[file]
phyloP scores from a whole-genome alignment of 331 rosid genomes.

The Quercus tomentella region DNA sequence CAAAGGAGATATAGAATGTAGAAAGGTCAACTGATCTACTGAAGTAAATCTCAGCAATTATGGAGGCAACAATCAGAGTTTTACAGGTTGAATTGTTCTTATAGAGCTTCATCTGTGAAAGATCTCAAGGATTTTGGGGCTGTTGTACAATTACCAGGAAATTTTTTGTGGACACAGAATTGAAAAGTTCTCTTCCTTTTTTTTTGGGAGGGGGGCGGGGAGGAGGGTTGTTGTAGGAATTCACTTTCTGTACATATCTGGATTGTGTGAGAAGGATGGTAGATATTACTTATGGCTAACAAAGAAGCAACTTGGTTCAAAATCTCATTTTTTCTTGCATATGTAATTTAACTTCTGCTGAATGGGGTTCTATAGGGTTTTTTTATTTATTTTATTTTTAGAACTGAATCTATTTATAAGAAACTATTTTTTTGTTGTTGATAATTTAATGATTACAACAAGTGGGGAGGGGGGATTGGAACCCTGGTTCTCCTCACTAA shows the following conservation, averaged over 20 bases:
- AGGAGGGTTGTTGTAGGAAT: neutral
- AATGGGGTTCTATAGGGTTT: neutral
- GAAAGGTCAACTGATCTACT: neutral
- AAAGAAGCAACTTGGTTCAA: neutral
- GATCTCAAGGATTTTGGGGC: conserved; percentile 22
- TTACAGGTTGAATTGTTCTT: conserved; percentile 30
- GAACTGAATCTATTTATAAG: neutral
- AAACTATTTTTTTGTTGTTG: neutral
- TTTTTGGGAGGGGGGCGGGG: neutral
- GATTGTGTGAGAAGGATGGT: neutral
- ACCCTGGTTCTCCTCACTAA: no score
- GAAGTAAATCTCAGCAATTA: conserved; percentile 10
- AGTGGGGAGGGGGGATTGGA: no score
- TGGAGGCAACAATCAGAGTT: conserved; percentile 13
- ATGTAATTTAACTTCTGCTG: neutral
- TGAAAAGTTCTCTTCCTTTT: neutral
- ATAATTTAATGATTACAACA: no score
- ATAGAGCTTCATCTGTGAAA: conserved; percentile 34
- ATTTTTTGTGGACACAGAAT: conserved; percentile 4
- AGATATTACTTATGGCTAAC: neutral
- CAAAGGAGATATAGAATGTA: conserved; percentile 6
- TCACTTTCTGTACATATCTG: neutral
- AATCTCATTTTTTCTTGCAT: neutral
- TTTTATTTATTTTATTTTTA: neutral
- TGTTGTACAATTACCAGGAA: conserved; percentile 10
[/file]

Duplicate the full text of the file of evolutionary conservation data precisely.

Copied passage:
phyloP scores from a whole-genome alignment of 331 rosid genomes.

The Quercus tomentella region DNA sequence CAAAGGAGATATAGAATGTAGAAAGGTCAACTGATCTACTGAAGTAAATCTCAGCAATTATGGAGGCAACAATCAGAGTTTTACAGGTTGAATTGTTCTTATAGAGCTTCATCTGTGAAAGATCTCAAGGATTTTGGGGCTGTTGTACAATTACCAGGAAATTTTTTGTGGACACAGAATTGAAAAGTTCTCTTCCTTTTTTTTTGGGAGGGGGGCGGGGAGGAGGGTTGTTGTAGGAATTCACTTTCTGTACATATCTGGATTGTGTGAGAAGGATGGTAGATATTACTTATGGCTAACAAAGAAGCAACTTGGTTCAAAATCTCATTTTTTCTTGCATATGTAATTTAACTTCTGCTGAATGGGGTTCTATAGGGTTTTTTTATTTATTTTATTTTTAGAACTGAATCTATTTATAAGAAACTATTTTTTTGTTGTTGATAATTTAATGATTACAACAAGTGGGGAGGGGGGATTGGAACCCTGGTTCTCCTCACTAA shows the following conservation, averaged over 20 bases:
- AGGAGGGTTGTTGTAGGAAT: neutral
- AATGGGGTTCTATAGGGTTT: neutral
- GAAAGGTCAACTGATCTACT: neutral
- AAAGAAGCAACTTGGTTCAA: neutral
- GATCTCAAGGATTTTGGGGC: conserved; percentile 22
- TTACAGGTTGAATTGTTCTT: conserved; percentile 30
- GAACTGAATCTATTTATAAG: neutral
- AAACTATTTTTTTGTTGTTG: neutral
- TTTTTGGGAGGGGGGCGGGG: neutral
- GATTGTGTGAGAAGGATGGT: neutral
- ACCCTGGTTCTCCTCACTAA: no score
- GAAGTAAATCTCAGCAATTA: conserved; percentile 10
- AGTGGGGAGGGGGGATTGGA: no score
- TGGAGGCAACAATCAGAGTT: conserved; percentile 13
- ATGTAATTTAACTTCTGCTG: neutral
- TGAAAAGTTCTCTTCCTTTT: neutral
- ATAATTTAATGATTACAACA: no score
- ATAGAGCTTCATCTGTGAAA: conserved; percentile 34
- ATTTTTTGTGGACACAGAAT: conserved; percentile 4
- AGATATTACTTATGGCTAAC: neutral
- CAAAGGAGATATAGAATGTA: conserved; percentile 6
- TCACTTTCTGTACATATCTG: neutral
- AATCTCATTTTTTCTTGCAT: neutral
- TTTTATTTATTTTATTTTTA: neutral
- TGTTGTACAATTACCAGGAA: conserved; percentile 10